Information Builders Summit 2015: Reducing Organizational Data Divides, and Adding Spruced-Up Features
KISSIMMEE, Fla. — "It's important that you embrace technologies that will allow you to work together, and not in siloes," senior vice president and CMO of Information Builders, Michael Corcoran, announced in kicking off day one of the company's 2015 Information Builders Summit user conference. He assured the audience that new tools from the business intelligence vendor would help organizations use data to generate revenue, by making the data more accessible to end users. "We're building technologies that will allow business and IT to work together," he said.
Hudson Hollister, founder and director of the Data Transparency Coalition and a lobbyist, followed Corcoran onstage to speak about the importance of having more organized, less fragmented data processes in place. He pointed out this problem plagues the United States government today, as its many agencies rely on faulty processes to make sense of their information, often leading to bad results. For instance, when Solyndra, a company that ultimately declared bankruptcy, was granted a $525 million loan from the federal government, there was a lack of communication between two separate government agencies, leading to lack of quality information. "If the government used consistent fields and formats for the information that is reported about spending, we could finally get a handle on the most complex organization in human history," he said.
"You cannot monetize information unless the people that need that information know what to do with it," Gerald Cohen, president and CEO of Information Builders, emphasized during his keynote. Cohen highlighted a select few of the 225 total updates capabilities the vendor has added to its WebFOCUS platform to prevent such miscommunications and fragmentation within all types of organizations.
One of these is Responsive Portal. Powered by HTML5 and available on WebFOCUS 8.1, it allows developers to create pages that adapt to screens and devices of all sizes so a "nontechnical user" can access them and understand the information being presented regardless of where it appears. With it, users can open customized reports, graphs, charts, and maps (350 types in all) that can be combined and reconfigured at will.
Enhancements to the mapping function will make data conveyable in a more visually appealing manner, and making it easier to comprehend. Sophisticated animation coupled with geographic information systems (GIS) from Esri brings to life metrics on scatter plots for lay users, who can also customize and view the information however they need or want to. During a presentation, the company highlighted how such a function could be used to determine what part of the country would be most qualified to house a new Major League Baseball expansion team.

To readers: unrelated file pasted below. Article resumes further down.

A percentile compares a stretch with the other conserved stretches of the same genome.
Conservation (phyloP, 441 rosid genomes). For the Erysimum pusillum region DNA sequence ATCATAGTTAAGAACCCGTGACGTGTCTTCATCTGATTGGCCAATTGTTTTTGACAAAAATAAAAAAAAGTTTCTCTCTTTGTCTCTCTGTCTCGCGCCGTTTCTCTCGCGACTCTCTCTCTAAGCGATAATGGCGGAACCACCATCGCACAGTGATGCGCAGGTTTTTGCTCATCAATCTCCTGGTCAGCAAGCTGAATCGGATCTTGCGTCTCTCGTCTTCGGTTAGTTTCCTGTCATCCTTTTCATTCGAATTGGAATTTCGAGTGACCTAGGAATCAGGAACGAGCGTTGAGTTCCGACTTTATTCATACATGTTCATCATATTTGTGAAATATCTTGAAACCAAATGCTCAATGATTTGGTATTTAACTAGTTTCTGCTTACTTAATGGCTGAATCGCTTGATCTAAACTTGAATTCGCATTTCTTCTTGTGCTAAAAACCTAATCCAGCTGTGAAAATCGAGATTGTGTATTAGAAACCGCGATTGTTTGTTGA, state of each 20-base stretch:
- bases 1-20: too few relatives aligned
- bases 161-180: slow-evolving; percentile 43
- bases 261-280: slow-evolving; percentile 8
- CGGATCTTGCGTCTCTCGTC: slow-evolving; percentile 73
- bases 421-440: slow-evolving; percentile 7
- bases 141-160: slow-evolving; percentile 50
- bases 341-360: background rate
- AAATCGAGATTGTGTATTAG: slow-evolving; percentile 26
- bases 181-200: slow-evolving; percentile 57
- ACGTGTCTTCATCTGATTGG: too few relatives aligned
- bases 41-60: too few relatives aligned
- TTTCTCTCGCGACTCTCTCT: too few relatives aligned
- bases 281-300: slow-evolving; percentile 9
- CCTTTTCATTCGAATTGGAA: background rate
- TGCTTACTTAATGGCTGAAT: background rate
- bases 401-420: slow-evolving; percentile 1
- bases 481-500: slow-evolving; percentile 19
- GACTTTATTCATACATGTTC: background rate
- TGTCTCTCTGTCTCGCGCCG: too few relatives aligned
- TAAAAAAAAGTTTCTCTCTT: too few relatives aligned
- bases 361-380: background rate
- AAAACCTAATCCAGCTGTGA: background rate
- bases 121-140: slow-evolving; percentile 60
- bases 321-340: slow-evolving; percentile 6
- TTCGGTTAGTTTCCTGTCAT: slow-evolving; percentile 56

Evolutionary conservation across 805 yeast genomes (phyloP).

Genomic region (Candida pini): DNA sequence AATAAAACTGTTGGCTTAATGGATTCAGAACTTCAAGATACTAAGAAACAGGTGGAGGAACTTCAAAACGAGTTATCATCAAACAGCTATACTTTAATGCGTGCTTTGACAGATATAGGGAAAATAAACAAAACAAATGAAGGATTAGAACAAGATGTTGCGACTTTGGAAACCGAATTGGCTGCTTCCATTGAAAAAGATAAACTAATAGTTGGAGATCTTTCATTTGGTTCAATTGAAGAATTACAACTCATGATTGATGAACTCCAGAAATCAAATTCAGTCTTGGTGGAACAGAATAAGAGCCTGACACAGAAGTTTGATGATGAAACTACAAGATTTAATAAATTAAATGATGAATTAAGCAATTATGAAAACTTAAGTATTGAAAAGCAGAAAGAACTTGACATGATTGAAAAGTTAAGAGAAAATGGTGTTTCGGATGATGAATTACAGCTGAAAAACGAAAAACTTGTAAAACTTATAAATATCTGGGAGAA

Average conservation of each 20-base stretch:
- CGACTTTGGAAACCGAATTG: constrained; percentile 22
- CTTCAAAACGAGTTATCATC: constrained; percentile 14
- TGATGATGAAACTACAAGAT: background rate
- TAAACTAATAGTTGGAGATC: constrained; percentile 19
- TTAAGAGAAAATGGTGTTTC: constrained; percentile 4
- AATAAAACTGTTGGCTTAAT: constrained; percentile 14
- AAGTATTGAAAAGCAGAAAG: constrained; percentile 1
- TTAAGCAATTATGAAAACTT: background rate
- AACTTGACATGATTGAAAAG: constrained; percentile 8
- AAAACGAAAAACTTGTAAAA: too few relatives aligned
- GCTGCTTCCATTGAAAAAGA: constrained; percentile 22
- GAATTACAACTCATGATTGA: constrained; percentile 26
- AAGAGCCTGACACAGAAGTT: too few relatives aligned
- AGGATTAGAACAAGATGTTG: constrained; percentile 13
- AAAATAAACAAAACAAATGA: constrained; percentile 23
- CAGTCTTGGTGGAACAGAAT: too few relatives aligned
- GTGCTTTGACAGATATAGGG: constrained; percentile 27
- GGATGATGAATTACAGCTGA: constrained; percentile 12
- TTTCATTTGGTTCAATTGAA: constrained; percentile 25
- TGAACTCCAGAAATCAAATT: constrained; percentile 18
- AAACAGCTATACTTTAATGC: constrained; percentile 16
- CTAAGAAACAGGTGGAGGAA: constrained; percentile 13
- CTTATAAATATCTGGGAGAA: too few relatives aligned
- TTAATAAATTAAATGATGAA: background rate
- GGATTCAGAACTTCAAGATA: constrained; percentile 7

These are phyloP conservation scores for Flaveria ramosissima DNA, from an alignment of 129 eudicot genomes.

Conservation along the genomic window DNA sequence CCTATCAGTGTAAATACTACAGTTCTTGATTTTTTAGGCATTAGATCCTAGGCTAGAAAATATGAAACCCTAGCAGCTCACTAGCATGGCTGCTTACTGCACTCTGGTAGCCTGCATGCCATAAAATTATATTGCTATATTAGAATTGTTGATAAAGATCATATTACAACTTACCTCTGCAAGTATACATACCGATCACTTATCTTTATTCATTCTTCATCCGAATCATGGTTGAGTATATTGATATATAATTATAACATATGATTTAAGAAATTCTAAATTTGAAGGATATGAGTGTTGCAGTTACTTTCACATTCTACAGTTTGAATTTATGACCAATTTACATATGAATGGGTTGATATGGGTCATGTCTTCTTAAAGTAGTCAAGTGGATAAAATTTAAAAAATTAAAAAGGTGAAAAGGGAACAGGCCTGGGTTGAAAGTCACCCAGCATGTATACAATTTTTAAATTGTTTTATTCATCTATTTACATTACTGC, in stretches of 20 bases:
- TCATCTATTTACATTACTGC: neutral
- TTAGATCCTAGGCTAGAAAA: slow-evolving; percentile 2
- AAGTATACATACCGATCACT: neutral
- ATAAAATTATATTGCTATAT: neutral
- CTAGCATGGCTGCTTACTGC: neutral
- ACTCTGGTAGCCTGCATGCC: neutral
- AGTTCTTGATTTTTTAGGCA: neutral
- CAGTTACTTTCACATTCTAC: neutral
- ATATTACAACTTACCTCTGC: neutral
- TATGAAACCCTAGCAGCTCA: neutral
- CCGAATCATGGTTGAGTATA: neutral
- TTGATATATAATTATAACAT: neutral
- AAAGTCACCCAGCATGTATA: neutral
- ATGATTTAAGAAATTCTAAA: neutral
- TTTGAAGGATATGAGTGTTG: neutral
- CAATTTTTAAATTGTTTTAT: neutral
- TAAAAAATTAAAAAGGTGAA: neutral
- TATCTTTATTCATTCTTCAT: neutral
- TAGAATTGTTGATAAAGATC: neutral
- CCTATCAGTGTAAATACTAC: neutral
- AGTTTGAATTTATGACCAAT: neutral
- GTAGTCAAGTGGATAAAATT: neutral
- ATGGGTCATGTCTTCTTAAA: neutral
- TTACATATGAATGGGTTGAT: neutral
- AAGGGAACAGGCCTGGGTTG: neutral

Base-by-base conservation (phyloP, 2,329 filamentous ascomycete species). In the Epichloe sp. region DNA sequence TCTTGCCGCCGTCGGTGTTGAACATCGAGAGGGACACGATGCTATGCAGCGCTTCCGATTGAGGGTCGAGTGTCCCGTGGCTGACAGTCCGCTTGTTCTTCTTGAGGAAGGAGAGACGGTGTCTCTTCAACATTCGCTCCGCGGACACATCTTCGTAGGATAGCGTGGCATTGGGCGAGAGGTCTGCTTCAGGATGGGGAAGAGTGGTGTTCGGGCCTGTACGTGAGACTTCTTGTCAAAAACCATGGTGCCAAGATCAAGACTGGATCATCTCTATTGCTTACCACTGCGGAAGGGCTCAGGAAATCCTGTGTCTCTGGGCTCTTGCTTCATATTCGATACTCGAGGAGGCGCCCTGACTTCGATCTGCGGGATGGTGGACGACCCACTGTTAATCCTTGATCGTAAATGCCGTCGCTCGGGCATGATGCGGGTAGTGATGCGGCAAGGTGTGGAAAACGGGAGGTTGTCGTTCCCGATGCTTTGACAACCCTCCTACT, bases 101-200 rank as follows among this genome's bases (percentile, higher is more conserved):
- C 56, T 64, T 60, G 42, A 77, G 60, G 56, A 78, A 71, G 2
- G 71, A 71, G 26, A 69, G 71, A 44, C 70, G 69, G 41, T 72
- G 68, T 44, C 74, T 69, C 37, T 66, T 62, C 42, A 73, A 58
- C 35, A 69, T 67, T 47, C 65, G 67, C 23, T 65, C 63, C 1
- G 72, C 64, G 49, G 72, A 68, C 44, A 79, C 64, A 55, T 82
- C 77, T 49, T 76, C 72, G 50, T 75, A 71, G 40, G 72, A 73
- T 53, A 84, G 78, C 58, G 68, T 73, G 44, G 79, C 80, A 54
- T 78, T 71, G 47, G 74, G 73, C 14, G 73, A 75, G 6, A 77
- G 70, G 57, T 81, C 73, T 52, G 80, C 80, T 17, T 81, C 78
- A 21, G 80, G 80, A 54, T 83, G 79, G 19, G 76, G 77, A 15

The company is also making use of Apple Watch with the introduction of alert Glance capabilities. "There are a lot of applications you're ignoring if you think that everything has to be in front of a browser," Cohen said. End users can be alerted to changes according to key performance indicators (KPI).
The company also announced the release of WebFOCUS Auto Linking, which helps unify the WebFOCUS platform. With Auto Linking, organizations can reduce the problem of redundant reports and dashboards that prevent cooperation and awareness, says Jake Freivald, vice president of corporate marketing at Information Builders. This feature is especially useful to organizations with multiple departments who are often dealing with the same data sets but don't realize it.
"Sales people don't want tools, they don't want to play with data, they just want answers," Freivald says. "[The new functions] will allow a rep, without having technical knowledge, to be able to tap into a lot more information than they ever were before."
Robert Fosnaugh, manager of business intelligence at Brotherhood Mutual Insurance, notes that there is a strong need within his organization to move away from straight reporting to more meaningful data analysis. Fosnaugh says he looks forward to implementing Information Builders’ new graphs and using them to arrive at better insights. "Early on in the years of WebFOCUS there were a lot of charts, but some of them weren't up to par with some of the competitors," Fosnaugh says. "Now [Information Builders] make sure they're pretty much on the cutting edge."
Information Builders also announced a partnership with Tata Consultancy Services. A new technical support site will also launch this week, Cohen says.